Tinder changed the way we think about choosing our partners in life. We’re addicted to the tiny moments of instant gratification. “Ooh damn, I’m so wanted!” It’s painful to close all those possible dating doors. “Maybe someone better is about to match me.”
Modern culture seems to believe that these little wins are worth more than the potential hurt of going all-in. I see it with my friends (no shade, I just got paired up in a pre-Tinder world) and now I’m starting to see it in my work. Not the weird dating stuff, but the mentality from it is getting in the heads of marketers.
“We’ll get coffee on our first date”
Great marketing, like a great first date, is creatively and strategically taxing. You have to put in the effort.
But you don’t even know if you like the person yet. Why waste the energy? I understand that it sucks to go try-hard on a new project, only to have it snubbed by management when it isn’t getting “enough traction”.
If you’re not putting your very best foot forward though, don’t be shocked when you get ghosted. If you’re really into
someone an idea, you have to fight for it. That means pushing past what’s expected to something that is exciting. Posting more regularly on organic social media is like taking your first date to the movies and then being disappointed that you didn’t get to know each other. You can’t learn anything that way, what did you expect?! Impress people with your ambitious, fresh ideas.
If I were on a first date with your company, I’d be bringing you on some sophisticated lead nurturing and a nightcap of digital channels you probably would never think of using. I’d also want to talk about a famous marketing story about that time when sales for instant cake mix went up when Betty Crocker added more steps to the process. You’d be like “whoa I’ve heard that a million times, thanks” or “that doesn’t make any sense” and then I’d have you either bored or hooked. But at least I risked it, right?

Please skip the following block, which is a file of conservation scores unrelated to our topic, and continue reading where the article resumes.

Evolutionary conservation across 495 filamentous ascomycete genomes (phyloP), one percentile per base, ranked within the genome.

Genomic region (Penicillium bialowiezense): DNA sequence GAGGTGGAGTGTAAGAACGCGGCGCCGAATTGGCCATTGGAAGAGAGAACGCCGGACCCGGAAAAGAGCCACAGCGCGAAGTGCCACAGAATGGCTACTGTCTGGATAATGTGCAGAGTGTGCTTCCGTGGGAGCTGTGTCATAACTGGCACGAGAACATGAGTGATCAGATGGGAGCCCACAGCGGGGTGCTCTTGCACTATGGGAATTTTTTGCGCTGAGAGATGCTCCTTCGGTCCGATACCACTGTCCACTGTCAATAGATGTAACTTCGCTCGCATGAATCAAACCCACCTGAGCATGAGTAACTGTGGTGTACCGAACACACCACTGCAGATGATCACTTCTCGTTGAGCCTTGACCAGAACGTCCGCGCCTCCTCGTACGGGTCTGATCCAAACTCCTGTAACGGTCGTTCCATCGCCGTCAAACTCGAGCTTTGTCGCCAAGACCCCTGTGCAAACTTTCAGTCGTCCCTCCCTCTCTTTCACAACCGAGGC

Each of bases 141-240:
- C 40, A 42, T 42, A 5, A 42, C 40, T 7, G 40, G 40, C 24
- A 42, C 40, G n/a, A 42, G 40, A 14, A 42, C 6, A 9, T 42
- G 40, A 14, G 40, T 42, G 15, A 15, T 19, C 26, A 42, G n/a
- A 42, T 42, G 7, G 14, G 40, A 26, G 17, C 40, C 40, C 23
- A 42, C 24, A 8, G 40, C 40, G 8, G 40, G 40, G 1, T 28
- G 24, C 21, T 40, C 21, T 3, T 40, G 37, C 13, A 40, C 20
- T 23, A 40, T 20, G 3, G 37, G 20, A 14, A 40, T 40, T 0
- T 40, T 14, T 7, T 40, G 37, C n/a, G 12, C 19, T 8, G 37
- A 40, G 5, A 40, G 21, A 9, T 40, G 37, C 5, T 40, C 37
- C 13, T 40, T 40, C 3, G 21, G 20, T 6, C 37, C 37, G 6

“It wasn’t the perfect first date”
Great marketing, like the start of a great new relationship, requires time for exploration and discovery. You have to give it time.
I understand that a lot of orgs want to see results before diving into something. You want to have that fluttery heart feeling before going on a second date. It’s good sense.
But it’ll come back to bite you if you keep making judgements after just the first date. Sure, there are the total dumpster fire first dates but most of them are probably just “meh”. You only just met the person, what did you expect?! Same goes for marketing. One month of dabbling in digital marketing is like saying you’re only giving your date one shot. And it means you’re probably missing out on some really great
people tactics, strategies, and creative ideas by confining your test to such a small scale.
Yes we love testing, but testing is a part of a longer-term plan for improvement:
So if I were trying to get a second date with your org, I’d be whipping out another famous marketing story about how placing fewer types of jam on the sales table resulted in selling more jam. I’d lean in and explain that there are a lot of marketing tactics in the sea, but if you really want to catch a winner you can’t be changing spots every two seconds. I’d lose you in this fish analogy, but the key is to give each new thing you’re doing the proper time to truly evaluate if it’s the one for you. Maybe I’d get another date.
It has become apparent that this article is a shining example of why I’m lucky I’m not single. But I’ve been going all-in on my relationship with marketing for a long time now. So trust that it’s worth the time and effort. Swipe right if you’re into it.